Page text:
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João Biehl

João Biehl

2014 Ethel-Jane Westfeldt Bunting Summer Scholar


The Valley of Lamentation: Cultural War and Transcendence in Postcolonial Brazil

This project is a historical ethnography of the Mucker War, a religious and fratricidal conflict that took place among German immigrants in southern Brazil circa 1870. Dr. Biehl explores how European notions of belief, rationality, and progress migrated to and became culturally ingrained in this periphery, and how political order and social life there were remade through war. The book is based on original archival research in Brazil and in Germany (in state, police, church, medical, press, and family archives). Through these materials, Dr. Biehl chronicles how a transplanted Germanist bourgeoisie used science, media, and institutionalized religion to stigmatize and eventually eradicate a charismatic religious movement popular among fellow immigrants. He argues that the purging of the Mucker (a designation for very religious and hypocritical people) by the national army was part of a modern experiment of governance and that the particulars of this war can help elucidate how, historically, transcendental values were banished from political life in Western frontier zones. Interviews with local historians and with elderly people who recollect the war’s aftermath illuminate the story of the Muckers as an enduring secular myth to be reckoned with.

Affiliation at time of award:
Susan Dod Brown Professor
Department of Anthropology
Princeton University

Miguel Diaz-Barriga

Miguel Diaz-Barriga

2014 Ethel-Jane Westfeldt Bunting Summer Scholar


Militarization on the Edge: Rights and Security on the US-Mexican Border

The purpose of this project is to complete an ethnographic monograph on border security and rights based on two years of National Science Foundation-funded fieldwork. The book manuscript addresses how post-9/11 policies forced border residents into the middle of a national security and immigration dilemma. Specifically, Drs. Diaz-Barriga and Dorsey describe how Mexican American and Lipan Apache residents in south Texas have protested, supported, and, in some cases, negotiated the design and placement of the border wall with the Department of Homeland Security. Their work draws attention to the ways that claims to culture, sovereignty, and rights realign themselves in the face of increased securitization and surveillance. As such, this research contributes to an international discussion on the challenges minority groups encounter in asserting their civil and human rights at a time when states prioritize military solutions.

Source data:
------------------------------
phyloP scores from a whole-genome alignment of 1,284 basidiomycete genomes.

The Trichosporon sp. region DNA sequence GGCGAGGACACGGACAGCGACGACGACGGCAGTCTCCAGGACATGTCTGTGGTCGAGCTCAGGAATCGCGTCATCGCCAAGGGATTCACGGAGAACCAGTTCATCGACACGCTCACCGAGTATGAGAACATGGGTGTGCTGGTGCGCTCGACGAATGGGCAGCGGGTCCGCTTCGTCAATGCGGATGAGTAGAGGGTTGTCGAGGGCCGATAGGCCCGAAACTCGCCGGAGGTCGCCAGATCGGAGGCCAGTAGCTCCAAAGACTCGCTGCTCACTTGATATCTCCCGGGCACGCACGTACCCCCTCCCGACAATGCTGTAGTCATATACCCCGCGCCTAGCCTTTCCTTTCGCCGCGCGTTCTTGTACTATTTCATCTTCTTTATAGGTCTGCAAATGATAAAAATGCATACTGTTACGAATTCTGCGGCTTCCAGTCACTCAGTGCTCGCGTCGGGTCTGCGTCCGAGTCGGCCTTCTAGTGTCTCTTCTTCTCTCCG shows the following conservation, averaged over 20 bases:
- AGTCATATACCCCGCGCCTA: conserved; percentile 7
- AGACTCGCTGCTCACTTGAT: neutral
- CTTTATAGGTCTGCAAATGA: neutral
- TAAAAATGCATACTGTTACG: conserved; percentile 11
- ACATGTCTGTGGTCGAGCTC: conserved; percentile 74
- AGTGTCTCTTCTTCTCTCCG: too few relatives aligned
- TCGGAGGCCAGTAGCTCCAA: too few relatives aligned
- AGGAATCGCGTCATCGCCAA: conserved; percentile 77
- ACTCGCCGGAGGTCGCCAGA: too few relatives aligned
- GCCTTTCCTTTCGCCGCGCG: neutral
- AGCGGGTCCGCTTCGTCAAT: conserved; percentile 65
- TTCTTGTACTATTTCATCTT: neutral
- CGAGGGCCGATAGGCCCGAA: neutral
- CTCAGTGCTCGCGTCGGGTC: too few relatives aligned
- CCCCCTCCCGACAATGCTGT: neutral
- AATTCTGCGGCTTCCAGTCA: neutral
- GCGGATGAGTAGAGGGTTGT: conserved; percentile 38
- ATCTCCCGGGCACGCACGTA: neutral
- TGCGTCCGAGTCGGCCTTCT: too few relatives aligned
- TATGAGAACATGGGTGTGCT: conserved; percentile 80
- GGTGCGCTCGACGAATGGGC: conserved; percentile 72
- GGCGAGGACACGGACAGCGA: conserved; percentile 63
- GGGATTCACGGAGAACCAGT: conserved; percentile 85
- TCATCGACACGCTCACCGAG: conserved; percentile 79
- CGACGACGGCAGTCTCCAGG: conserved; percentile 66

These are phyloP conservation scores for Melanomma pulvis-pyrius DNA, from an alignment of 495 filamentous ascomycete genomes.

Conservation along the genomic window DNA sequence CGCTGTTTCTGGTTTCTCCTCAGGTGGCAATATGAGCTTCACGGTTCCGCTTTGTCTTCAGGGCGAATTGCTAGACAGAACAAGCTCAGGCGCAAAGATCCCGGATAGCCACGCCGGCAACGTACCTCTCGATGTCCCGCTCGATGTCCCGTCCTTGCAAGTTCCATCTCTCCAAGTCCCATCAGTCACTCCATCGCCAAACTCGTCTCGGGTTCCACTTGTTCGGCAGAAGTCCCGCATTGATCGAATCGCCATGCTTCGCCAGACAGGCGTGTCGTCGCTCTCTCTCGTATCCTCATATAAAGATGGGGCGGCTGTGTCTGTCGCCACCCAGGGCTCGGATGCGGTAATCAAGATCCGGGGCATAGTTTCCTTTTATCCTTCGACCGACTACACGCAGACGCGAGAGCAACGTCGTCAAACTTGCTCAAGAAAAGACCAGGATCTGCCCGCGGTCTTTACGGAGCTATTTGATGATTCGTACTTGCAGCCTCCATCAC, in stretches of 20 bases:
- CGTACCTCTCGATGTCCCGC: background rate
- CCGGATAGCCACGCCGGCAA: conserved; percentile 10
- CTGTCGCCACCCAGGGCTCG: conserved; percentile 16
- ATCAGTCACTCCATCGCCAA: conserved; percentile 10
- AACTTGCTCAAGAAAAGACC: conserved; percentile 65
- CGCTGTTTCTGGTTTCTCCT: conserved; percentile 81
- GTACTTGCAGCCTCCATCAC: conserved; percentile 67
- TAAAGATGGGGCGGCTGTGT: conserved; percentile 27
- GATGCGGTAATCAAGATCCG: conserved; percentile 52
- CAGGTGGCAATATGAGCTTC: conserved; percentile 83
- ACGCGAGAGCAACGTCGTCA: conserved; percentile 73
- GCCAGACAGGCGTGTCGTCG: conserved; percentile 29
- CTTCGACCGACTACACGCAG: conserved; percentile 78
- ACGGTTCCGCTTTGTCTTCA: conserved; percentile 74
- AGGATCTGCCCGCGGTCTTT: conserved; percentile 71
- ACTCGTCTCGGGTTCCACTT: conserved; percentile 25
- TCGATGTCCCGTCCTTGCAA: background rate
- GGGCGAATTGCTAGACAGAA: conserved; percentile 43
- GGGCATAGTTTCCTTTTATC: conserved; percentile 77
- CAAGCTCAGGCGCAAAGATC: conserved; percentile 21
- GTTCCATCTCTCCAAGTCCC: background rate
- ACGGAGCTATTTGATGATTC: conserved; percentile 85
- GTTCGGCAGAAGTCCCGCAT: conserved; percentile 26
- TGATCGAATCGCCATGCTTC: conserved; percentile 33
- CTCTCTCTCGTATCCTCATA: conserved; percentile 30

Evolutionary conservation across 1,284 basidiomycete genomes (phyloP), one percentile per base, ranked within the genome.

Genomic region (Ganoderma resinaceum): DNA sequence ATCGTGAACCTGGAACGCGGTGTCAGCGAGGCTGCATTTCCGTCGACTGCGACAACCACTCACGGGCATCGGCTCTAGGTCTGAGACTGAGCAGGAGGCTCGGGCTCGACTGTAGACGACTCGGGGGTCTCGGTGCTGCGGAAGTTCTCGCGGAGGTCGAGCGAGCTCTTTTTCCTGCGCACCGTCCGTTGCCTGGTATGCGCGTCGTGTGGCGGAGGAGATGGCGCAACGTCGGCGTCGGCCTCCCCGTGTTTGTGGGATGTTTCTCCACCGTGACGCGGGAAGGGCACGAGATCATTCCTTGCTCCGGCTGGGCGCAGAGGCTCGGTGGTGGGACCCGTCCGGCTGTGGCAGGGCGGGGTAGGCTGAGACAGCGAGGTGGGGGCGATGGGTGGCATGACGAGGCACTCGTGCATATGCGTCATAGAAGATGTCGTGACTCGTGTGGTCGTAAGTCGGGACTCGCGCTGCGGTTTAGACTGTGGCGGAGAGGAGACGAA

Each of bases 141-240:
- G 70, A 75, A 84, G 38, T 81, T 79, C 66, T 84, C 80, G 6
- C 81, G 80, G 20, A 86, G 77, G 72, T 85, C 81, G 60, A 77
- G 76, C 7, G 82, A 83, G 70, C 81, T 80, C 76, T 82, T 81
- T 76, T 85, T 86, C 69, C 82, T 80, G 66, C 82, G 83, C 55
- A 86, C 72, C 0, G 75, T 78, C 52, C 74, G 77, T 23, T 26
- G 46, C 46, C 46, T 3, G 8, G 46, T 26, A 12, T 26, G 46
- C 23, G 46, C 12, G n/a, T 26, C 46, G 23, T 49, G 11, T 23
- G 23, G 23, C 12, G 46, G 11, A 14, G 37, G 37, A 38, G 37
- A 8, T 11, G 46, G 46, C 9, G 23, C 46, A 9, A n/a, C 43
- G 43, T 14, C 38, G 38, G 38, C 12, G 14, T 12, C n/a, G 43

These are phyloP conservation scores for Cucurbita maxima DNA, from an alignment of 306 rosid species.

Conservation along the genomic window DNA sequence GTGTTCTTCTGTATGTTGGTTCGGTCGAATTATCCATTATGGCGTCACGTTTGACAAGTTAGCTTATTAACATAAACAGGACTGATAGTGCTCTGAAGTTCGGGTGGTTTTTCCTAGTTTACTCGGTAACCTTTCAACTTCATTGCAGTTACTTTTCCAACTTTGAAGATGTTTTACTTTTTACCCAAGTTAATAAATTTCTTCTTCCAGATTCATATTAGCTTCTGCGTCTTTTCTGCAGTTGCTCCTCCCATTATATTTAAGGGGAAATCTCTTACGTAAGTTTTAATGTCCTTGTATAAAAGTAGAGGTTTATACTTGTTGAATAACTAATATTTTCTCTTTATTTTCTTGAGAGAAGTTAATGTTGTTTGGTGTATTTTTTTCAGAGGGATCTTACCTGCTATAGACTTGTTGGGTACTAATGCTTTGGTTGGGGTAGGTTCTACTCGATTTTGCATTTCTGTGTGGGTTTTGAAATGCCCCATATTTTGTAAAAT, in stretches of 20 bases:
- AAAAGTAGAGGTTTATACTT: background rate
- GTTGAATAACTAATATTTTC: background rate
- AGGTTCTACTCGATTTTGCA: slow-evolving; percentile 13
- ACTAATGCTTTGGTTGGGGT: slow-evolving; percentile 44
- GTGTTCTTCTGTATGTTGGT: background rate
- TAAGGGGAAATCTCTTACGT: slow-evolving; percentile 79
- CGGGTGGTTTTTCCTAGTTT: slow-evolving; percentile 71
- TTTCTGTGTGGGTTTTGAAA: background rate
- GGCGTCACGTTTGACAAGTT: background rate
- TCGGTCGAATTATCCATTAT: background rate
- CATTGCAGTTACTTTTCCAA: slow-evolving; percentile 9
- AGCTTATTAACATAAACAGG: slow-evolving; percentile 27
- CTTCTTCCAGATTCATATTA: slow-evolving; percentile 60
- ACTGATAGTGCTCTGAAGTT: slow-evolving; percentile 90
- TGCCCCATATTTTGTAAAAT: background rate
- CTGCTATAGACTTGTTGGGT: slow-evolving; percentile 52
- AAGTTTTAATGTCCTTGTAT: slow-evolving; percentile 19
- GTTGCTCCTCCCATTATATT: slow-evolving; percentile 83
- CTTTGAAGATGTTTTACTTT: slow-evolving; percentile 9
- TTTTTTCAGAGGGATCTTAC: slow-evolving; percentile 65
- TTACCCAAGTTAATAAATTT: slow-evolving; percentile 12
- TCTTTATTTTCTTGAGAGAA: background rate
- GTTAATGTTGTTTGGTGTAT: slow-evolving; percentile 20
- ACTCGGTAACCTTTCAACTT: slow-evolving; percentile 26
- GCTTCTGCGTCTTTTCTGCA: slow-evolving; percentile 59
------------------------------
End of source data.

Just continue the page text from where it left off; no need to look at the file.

Affiliation at time of award:
Professor
Department of Anthropology
University of Texas-Pan American
Edinburg, TX

Margaret Ellen Dorsey

Margaret Ellen Dorsey

2014 Ethel-Jane Westfeldt Bunting Summer Scholar


Militarization on the Edge: Rights and Security on the US Mexican Border

The purpose of this project is to complete an ethnographic monograph on border security and rights based on two years of National Science Foundation-funded fieldwork. The book manuscript addresses how post-9/11 policies forced border residents into the middle of a national security and immigration dilemma. Specifically, Drs. Diaz-Barriga and Dorsey describe how Mexican American and Lipan Apache residents in south Texas have protested, supported, and, in some cases, negotiated the design and placement of the border wall with the Department of Homeland Security. Their work draws attention to the ways that claims to culture, sovereignty, and rights realign themselves in the face of increased securitization and surveillance. As such, this research contributes to an international discussion on the challenges minority groups encounter in asserting their civil and human rights at a time when states prioritize military solutions.

Affiliation at time of award:
Associate Professor
Department of Anthropology, and Curator of the Border Studies Archive
University of Texas-Pan American
Edinburg, TX